Saturday, July 4, 2009
Let's celebrate Independence Day with one of the most iconic of all American artworks: "The Declaration of Independence" by John Trumbull. There are actually two versions of this painting: a 12x18 foot version (pictured--click image to enlarge) in the Rotunda of the US Capitol in Washington, and a smaller version that hangs in the Yale University Art Gallery along with other paintings and drawings bequeathed to the university by Trumbull. Even in its day, this was a celebrated picture, its popularity spread through engravings done by artist Asher Durand in cooperation with Trumbull.
John Trumbull is an interesting figure. He was a veteran of the Revolutionary War, a witness to the Battle of Bunker Hill, and after the war he traveled to England to further his artistic education with painter Benjamin West. (In those days, England was still the place for American artists to study.) The initial "Declaration of Independence" painting (the Yale version) was begun with none other than Thomas Jefferson as a historical consultant and with many of the figures posed from life. The fame of the painting led to the commission of the larger version for the Capitol in 1816. Trumbull painted many other scenes associated with the Revolutionary War, including images of the Battle of Bunker Hill, and portraits of notable political figures, among them George Washington and Alexander Hamilton.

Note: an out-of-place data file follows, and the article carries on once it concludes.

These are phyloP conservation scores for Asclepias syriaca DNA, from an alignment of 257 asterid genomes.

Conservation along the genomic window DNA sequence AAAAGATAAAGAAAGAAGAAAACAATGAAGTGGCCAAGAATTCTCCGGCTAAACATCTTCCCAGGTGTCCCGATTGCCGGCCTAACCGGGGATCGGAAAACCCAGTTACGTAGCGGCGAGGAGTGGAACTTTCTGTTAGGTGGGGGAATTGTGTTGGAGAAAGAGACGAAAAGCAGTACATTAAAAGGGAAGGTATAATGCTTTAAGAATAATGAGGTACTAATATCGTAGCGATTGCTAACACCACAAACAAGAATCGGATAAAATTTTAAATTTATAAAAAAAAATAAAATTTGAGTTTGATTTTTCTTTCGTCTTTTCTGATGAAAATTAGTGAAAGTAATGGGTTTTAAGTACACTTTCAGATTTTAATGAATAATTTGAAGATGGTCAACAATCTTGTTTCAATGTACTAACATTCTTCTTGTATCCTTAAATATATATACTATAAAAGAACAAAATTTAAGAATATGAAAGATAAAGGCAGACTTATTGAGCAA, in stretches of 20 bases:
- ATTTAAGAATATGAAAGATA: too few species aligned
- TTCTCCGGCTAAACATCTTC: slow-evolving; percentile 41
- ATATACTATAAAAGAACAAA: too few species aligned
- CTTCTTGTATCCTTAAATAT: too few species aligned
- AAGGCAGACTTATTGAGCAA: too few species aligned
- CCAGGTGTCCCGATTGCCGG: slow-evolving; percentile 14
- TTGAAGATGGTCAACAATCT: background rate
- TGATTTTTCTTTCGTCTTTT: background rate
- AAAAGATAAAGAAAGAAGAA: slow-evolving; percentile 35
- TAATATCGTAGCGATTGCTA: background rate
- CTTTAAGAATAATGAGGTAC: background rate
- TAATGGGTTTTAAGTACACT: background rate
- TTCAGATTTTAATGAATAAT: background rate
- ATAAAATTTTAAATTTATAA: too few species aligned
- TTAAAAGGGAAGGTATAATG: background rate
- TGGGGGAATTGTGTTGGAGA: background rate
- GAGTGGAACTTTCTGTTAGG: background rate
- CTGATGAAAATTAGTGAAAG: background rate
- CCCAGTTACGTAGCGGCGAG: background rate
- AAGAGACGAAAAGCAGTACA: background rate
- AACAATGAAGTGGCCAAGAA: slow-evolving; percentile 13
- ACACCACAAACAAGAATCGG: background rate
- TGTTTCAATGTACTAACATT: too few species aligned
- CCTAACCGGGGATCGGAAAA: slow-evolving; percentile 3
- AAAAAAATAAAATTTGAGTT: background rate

The truly amazing part? Trumbull lost the use of one eye in an accident when he was a child, and so painted his pictures half-blind. But he did not let this hinder his drive to create and desire to celebrate the new United States. His achievements are a lesson for us all.